So what does that mean for this year’s flu season?
“If I were seeing someone with symptoms that sound like a respiratory viral illness, I would test them for both COVID-19 and the flu,” Casto says. “I could guess what you have, but I’d have a pretty significant chance of guessing wrong.”
Can you get the flu and COVID-19 at the same time?
Further complicating this perfect storm is that it’s indeed possible to get sick with both COVID-19 and the flu.
“We do know that you can get more than one respiratory virus at the same time, like the flu virus and a cold virus,” Casto says.
Remember, while COVID-19 and the seasonal flu have eerily similar symptoms, they’re completely different diseases caused by completely different viruses. COVID-19 is caused by the novel coronavirus SARS-CoV-2, while the flu is caused by the influenza virus, of which there are multiple strains.
And while it may seem unlikely that you can become infected with both viruses at once, it’s actually not that far-fetched.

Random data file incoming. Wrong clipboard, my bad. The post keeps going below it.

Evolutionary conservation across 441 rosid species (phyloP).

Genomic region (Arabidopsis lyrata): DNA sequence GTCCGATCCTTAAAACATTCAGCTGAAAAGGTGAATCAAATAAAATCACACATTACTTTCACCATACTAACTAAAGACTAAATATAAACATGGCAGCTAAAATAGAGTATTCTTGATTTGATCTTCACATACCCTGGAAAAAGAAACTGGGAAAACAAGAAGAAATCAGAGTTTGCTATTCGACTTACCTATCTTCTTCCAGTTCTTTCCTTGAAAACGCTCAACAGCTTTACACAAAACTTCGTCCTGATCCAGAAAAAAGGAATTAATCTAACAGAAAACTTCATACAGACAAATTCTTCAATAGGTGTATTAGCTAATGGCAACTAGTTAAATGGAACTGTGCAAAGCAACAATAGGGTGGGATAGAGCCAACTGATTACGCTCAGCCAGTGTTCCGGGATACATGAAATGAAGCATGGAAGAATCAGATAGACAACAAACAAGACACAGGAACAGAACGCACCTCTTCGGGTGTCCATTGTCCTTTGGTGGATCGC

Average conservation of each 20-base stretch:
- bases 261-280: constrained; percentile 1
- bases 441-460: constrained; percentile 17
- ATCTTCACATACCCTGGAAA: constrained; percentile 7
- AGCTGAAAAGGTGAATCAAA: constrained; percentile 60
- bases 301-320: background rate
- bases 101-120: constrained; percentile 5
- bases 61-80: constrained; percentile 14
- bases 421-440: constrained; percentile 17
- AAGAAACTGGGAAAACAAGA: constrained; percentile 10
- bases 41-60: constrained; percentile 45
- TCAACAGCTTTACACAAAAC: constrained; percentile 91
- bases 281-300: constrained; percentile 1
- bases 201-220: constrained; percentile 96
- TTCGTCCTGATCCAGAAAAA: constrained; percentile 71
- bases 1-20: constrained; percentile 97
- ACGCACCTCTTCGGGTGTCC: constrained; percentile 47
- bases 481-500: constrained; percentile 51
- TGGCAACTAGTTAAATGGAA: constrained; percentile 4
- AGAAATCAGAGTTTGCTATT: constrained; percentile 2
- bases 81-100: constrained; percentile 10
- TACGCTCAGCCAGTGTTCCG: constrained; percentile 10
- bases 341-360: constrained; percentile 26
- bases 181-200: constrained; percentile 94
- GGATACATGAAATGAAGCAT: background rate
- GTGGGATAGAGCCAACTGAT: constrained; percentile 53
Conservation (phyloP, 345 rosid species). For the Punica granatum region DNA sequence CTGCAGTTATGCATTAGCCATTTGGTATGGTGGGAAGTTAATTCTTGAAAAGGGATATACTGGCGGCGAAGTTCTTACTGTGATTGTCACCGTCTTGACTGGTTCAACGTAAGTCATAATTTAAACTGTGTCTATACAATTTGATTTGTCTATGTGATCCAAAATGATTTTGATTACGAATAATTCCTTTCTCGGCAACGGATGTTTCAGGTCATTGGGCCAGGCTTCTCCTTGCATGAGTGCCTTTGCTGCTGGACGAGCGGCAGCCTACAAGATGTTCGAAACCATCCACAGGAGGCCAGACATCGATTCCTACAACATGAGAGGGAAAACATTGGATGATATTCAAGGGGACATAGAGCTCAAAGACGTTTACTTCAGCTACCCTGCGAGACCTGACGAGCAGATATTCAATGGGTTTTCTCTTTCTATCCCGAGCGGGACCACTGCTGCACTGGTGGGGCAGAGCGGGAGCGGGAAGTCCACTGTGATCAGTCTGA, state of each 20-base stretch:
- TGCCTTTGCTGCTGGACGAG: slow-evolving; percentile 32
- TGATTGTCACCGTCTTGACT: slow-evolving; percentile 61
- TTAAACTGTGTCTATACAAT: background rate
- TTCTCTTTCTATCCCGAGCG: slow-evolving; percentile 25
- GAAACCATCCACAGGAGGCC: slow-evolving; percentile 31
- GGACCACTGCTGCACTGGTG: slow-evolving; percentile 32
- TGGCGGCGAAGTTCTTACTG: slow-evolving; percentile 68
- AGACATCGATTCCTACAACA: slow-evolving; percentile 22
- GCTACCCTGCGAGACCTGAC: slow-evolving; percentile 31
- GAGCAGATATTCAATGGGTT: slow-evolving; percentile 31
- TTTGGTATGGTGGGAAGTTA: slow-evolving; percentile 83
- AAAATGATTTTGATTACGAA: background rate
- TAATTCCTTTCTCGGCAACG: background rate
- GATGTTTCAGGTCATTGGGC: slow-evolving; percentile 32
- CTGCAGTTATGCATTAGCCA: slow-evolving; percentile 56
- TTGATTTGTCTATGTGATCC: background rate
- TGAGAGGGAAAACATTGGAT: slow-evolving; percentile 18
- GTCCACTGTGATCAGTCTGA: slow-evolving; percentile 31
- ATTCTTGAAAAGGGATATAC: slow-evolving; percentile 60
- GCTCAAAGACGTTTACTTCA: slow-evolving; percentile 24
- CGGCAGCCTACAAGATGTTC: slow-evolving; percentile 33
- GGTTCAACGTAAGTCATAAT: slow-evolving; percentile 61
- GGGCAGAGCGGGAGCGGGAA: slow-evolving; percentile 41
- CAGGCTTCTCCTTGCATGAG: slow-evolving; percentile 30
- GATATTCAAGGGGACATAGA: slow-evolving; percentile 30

The novel coronavirus and influenza viruses are all transmitted via droplets an infected person makes when they cough, sneeze or speak. And if you just so happen to be around someone who has COVID-19 and then later cross paths with someone who has the flu, you can find yourself the unhappy recipient of both.
“You may have been at a particular event where you were exposed to a lot of people, so you can pick up more than one virus at the same time,” Casto notes. “It all boils down to how sick do these infections make you?”
Who is at high risk from the flu?